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Featured I Need Help Understanding if I did the Wrong Thing

Discussion in 'General Baptist Discussions' started by Steven Yeadon, Oct 1, 2017.

  1. Steven Yeadon

    Steven Yeadon Active Member
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    Several weeks ago, in my zeal, I made one determination that has completely blown apart my theology as much as it was blown apart by forsaking Moderate, Charismaticism for fundamentalism. I said I would be making no new threads for a little, and I have gotten myself back into research for my education instead of making threads, but this decision was monumental and was made well before my recent blitz of posts.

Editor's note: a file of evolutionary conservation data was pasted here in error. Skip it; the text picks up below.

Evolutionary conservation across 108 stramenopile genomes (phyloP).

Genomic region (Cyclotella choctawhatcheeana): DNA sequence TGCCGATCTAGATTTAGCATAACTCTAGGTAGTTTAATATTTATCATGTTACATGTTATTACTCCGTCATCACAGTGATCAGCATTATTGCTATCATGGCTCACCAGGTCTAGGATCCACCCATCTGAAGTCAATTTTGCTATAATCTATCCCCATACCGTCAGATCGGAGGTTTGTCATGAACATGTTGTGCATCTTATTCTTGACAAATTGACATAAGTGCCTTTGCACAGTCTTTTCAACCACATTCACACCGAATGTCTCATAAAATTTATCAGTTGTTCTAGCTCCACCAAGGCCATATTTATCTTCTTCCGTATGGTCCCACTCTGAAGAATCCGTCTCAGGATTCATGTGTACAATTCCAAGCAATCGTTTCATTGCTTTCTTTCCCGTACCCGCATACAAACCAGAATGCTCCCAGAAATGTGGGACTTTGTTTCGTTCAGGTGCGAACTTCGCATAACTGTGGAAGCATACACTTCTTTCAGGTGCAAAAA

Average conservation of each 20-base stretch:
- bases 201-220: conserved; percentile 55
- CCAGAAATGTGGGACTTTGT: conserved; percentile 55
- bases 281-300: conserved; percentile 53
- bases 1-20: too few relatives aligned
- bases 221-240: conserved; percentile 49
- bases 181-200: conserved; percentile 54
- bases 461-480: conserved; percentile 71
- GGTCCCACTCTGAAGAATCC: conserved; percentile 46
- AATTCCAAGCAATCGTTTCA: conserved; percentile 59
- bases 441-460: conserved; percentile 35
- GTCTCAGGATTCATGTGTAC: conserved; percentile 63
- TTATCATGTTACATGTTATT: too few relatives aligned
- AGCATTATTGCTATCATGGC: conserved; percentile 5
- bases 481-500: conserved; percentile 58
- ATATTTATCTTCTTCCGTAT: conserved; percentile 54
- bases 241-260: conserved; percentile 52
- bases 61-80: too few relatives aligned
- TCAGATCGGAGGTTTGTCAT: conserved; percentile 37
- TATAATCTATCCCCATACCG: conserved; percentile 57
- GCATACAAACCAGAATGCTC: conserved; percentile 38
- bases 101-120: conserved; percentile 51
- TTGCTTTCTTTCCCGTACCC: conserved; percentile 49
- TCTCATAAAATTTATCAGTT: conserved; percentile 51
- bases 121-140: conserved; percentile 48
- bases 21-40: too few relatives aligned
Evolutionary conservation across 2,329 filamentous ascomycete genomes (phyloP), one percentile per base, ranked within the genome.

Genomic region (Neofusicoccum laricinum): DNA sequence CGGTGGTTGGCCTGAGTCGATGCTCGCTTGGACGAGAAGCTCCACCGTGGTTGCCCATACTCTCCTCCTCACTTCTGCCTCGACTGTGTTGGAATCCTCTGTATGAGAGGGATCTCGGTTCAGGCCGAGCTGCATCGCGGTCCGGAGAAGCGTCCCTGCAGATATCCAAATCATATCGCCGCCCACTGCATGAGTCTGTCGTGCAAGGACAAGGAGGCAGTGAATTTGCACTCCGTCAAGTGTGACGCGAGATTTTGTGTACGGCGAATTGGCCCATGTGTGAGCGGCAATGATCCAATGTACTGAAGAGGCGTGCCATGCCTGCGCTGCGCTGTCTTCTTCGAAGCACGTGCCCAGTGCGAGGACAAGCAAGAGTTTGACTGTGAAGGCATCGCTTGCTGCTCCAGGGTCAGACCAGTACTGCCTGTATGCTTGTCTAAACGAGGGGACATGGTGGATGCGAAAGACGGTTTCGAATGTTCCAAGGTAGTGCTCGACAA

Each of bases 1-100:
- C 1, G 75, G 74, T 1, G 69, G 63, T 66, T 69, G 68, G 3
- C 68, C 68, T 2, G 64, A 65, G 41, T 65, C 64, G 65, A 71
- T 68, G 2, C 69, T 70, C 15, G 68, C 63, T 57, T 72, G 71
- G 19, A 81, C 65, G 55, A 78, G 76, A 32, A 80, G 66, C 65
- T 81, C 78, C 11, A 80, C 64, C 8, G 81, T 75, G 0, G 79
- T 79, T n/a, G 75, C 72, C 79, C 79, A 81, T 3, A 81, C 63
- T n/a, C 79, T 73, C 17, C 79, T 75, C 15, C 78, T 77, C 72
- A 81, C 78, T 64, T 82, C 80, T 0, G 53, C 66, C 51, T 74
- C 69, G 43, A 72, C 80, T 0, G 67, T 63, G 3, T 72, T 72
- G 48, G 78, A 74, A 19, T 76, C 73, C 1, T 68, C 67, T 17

The decision was that I will trust no source who was a church leader and was guilty of innocent blood, or was guilty of a major sin as defined by the bible lists of reprobate sins. Should a church history leader fail to live up to at least David's standard of repentance for egregious sins, I do not accept their views. Simply put, I will never agree with any action or person who willfully took the blood of others, especially spiritual family, unless they repented. I get this from what I view as a literal reading of Matthew 7:15-20.

    When I made this determination this meant that my church history books were good for fires and little else, as the history of the Church is replete with bloodshed and sin among its leaders. The biggest church history leaders to be chucked were Augustine, the Ecumenical Councils, and Luther.